Archive for 2002

Earliest Known Ancestor of Placental Mammal Discovered

Publication: National Geographic News   Date: April 24, 2002   View Article

Researchers today announced the discovery of the earliest known ancestor of the group of mammals that give birth to live young. The finding is based on a well-preserved fossil of a tiny, hairy 125-million-year-old shrewlike species that scurried about in bushes and the low branches of trees.

“We found the earliest ancestor, perhaps a great uncle or aunt, or perhaps a great grandparent—albeit 125 million years removed—to all placental mammals,” said Zhe-Xi Luo, a paleontologist at the Carnegie Museum of Natural History in Pittsburgh, Pennsylvania. “It is significant because a vast majority of mammals alive today are placentals.”

Machu Picchu Under Threat From Pressures of Tourism

Publication: National Geographic News   Date: April 15, 2002   View Article

In 1911, an innkeeper from the Peruvian town of Aguas Calientes led Hiram Bingham on a scramble up a steep, jungle-tangled embankment to the extensive ruins of an Inca settlement that was named Machu Picchu for the neighboring mountain.

Bingham, a professor from Yale University who was exploring in the region, later wondered in his book, Lost City of the Incas, whether anyone would believe what he had found.

SuperCroc’s Jaws Were Superstrong, Study Shows

Publication: National Geographic News   Date: April 4, 2002   View Article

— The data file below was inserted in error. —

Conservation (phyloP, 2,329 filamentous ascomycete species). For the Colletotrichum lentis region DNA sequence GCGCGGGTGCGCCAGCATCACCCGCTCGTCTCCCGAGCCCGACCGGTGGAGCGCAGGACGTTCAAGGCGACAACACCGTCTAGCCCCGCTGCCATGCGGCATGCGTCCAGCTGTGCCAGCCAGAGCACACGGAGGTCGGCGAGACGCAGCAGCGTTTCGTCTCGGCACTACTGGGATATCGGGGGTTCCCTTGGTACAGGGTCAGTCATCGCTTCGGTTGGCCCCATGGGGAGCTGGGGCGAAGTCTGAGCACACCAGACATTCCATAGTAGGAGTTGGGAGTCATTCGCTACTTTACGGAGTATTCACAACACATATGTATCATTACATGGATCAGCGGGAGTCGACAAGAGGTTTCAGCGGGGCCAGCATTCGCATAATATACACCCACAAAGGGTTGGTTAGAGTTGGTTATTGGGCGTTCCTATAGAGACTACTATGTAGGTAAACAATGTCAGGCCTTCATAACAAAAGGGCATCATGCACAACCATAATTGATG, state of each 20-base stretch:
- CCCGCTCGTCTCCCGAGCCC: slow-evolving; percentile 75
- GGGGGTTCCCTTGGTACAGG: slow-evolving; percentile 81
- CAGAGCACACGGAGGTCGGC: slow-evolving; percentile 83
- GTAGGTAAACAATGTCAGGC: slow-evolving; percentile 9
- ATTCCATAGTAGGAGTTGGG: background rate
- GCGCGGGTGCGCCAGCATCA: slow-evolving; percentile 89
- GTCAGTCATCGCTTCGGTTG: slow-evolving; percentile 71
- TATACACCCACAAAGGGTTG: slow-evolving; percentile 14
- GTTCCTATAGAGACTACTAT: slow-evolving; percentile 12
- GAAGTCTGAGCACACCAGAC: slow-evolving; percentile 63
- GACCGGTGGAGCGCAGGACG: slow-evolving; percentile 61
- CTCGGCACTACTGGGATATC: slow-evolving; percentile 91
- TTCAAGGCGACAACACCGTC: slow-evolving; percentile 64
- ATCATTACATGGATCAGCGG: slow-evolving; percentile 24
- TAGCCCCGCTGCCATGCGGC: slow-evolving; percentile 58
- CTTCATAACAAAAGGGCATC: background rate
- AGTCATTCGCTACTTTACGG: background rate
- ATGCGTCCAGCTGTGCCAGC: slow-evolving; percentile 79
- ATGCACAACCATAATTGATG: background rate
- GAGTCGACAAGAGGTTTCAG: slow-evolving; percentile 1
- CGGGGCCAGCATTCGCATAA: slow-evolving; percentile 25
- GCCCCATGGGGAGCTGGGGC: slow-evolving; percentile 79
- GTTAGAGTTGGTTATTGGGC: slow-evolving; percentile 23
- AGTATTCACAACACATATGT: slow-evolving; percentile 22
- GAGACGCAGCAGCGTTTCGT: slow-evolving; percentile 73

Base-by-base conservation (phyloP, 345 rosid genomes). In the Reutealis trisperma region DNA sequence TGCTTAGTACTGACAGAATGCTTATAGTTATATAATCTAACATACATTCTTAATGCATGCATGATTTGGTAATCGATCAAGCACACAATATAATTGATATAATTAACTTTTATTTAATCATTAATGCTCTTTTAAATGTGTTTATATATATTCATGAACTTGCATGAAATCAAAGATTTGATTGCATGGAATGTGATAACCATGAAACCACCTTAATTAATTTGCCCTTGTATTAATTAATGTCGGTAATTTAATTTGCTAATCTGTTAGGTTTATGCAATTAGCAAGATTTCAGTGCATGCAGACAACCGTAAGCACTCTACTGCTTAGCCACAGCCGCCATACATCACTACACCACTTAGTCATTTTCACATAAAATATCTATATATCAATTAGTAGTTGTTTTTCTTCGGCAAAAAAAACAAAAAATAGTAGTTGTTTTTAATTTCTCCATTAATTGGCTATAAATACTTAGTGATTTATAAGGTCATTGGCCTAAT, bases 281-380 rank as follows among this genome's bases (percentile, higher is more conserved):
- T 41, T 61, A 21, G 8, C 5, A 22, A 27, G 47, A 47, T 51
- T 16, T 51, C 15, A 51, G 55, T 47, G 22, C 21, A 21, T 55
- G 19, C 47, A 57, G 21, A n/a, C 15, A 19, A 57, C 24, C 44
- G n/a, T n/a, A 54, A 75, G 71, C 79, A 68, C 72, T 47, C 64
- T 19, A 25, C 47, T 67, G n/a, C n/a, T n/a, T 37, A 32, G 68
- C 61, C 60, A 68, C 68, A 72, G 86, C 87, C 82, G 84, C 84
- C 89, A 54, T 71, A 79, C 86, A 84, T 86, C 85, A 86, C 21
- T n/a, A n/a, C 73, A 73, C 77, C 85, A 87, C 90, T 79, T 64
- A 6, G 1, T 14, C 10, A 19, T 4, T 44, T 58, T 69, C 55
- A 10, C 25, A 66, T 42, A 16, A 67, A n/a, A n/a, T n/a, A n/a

Chomp.

It weighed 17,500 pounds (7,938 kilograms), was 40 feet (12.2 meters) long, and probably ate dinosaurs for dinner.

Sarcosuchus imperator, an ancient relative of modern alligators and crocodiles that roamed the Sahara Desert 110 million years ago, had jaws of steel that no prey—not even small dinosaurs—could pry open, according to researchers.

Competitive Rabbit Hopping Jumps in Popularity

Publication: National Geographic News   Date: March 29, 2002   View Article

Rabbits are natural-born hoppers, but the lifetime of domesticated rabbits in the United States is nothing to jump up and down about: many spend 90 percent of it locked up in a cage.

Linda Hoover hopes to change that.

Fossil of Dog Size Horned Dinosaur Unearthed in China

Publication: National Geographic News   Date: March 22, 2002   View Article

Researchers have announced their discovery of a very distant cousin to Triceratops, the well-known three-horned dinosaur with a massive bony protrusion behind its skull.

The discovery is an important piece in the evolutionary puzzle of the horned dinosaurs. Although they are considered one of the most diverse groups of dinosaurs, little is known about their early evolution.

Tyrannosaurus Rex Was a Slowpoke

Publication: National Geographic News   Date: February 27, 2002   View Article

That well-imagined nightmare in which a bloodthirsty Tyrannosaurus rex is chasing the family car down a lonely road in the red-rock desert as the children scream and the gas gauge hovers on empty and the dinosaur gnashes at the rear bumper is just that: a bad dream. T. rex was a slowpoke.

The most feared and revered of the dinosaurs did not have the leg strength to run very fast, if at all, according to a computer model developed by two experts in the mechanical movements of living creatures.

Ant Study Shows Link Between Single Gene, Colony Formation

Publication: National Geographic News   Date: January 24, 2002   View Article

The complex group behavior of social insects such as ants and bees has long intrigued scientists and other observers. This activity is thought to be shaped by a combination of factors, including genetics, learning, and the environment. But a new study shows that when it comes to fire ants, a single gene plays a major role.

The finding may offer important insight to researchers who are working to determine what genes influence social behavior in people.

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